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File listings from the command line

© September 2009 Anthony Lawrence
Updated September 2009

The OS X Finder suffers from a rather amazing limitation: you can't print the list of files you see in a Finder window. You can grab them and paste the list into something that can print, or you can do a screenshot and print that, but that's almost all.

Directory Content Printer is the one of only a few third party products I found - apparently this isn't seen as needed by many people!.

Another is Print Window. There is also PrintFinder.

Of course you can get quick printing from the command line. For some reasion, that suggestion is seen as unpleasant by most users. Even my wife, sitting not three feet from me, acts like I asked her to dig through the garbage when I suggest she open Terminal to do something.

It's not so horrible, really. Open Terminal (hit Command-Space for Spotlight and type "Terminal" if you have no idea what I mean), and try:

 ls | lp
 ls /Applications | lp
 ls ~/Documents | lp
 ls -l | lp
 ls -lR | lp
 ls -l | sort -r +4 | lp

That "|" thingy is called a "pipe symbol". It's the broken vertical bar produced by SHIFT-\. That's right, hold Shift and hit "\".

The "ls ~/Documents" says to list the "Doocuments" directory under your Home ("~") directory. An "ls ~Pictures" would list your Pictures.

Was that painful? There's a lot more you can do at the command line and none of it is really hard. Read some of the "Shell" articles here and particularly see Take Control of the Mac Command Line with Terminalfor more.

Don't neglect reading the "ls" man page if you aren't familiar with it; there are a lot of options for showing the files in different ways. You'd type "man ls" while still in Terminal to do that.

Why don't you print it? Type

man -t | lp

Or send it to Preview:

man -t ls | open -f -a /Applications/Preview.app/ 

I'm really surprised that there is still no way to do this from Finder. Maybe OS X will eventually address this, but printing from the command line will probably always have more power and flexibility.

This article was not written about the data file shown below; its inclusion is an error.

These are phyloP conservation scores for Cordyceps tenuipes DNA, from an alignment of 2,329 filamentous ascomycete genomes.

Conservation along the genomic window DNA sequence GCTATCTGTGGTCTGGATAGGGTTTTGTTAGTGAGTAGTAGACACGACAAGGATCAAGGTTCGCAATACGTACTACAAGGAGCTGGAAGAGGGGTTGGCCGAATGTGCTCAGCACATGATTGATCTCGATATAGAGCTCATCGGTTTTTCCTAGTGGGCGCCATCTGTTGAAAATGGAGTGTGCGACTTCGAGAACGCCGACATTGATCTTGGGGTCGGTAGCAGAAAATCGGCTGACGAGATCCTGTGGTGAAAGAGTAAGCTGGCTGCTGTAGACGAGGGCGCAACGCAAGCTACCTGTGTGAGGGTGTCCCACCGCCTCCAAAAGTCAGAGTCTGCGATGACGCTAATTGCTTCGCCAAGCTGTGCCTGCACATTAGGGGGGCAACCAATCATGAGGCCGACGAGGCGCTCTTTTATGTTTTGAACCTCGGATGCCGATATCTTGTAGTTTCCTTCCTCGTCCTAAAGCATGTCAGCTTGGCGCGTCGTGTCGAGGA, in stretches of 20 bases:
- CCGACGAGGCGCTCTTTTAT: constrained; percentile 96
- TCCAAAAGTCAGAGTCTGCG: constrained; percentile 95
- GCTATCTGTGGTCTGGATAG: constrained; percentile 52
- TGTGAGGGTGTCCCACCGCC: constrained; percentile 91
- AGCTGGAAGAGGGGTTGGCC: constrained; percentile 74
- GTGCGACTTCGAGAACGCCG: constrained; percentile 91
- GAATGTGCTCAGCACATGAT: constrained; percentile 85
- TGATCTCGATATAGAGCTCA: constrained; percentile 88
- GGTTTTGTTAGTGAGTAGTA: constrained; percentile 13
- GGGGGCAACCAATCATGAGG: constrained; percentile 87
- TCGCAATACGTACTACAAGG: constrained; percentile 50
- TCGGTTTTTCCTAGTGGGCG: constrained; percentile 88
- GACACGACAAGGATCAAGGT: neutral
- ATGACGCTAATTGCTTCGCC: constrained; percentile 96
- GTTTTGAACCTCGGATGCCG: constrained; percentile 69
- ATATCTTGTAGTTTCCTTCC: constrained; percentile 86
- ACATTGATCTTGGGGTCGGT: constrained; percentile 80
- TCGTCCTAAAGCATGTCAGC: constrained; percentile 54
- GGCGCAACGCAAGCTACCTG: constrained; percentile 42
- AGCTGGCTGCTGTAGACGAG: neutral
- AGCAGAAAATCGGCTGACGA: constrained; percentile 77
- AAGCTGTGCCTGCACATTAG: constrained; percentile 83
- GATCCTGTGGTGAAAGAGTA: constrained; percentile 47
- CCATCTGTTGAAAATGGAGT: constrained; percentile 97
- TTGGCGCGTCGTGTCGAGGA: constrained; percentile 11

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-> File listings from the command line


Inexpensive and informative Apple related e-books:

Take Control of Pages

Take Control of Preview

Photos: A Take Control Crash Course

Digital Sharing Crash Course

Take Control of Automating Your Mac

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Thu Sep 17 16:16:16 2009: 6925   BruceGarlock

Although Cocoatech's PathFinder (link) is a bit bloated (runs a little slower than I would like) it generally fills in all the gaps that Apple's Finder has in it. I have been using it for a while now, and would recommend that people give it a try. Like I said, it feels a little bit bloated, but has just about every feature that you would want - including printing directory contents - and has a very in-depth way of customizing it for how you want things to work.

One of my favorite features, is the "Stacks". You drag files you want to copy to the "Stack", and you can then navigate to where you want the files to go, without jockeying windows around, and making a mess of your desktop.

I have recently added PathFinder to one of my "Top Ten Must have Mac Apps". I plan on writing a full blown article of my top ten for aplawrence.com - but I have two apps which I have been wavering with, and need to spend some more time with them to make sure they are worthy :-)

Thu Sep 17 16:20:29 2009: 6926   TonyLawrence

What if you can't find ten? :-)

We're all looking forward to that - your app suggestions have been very useful.


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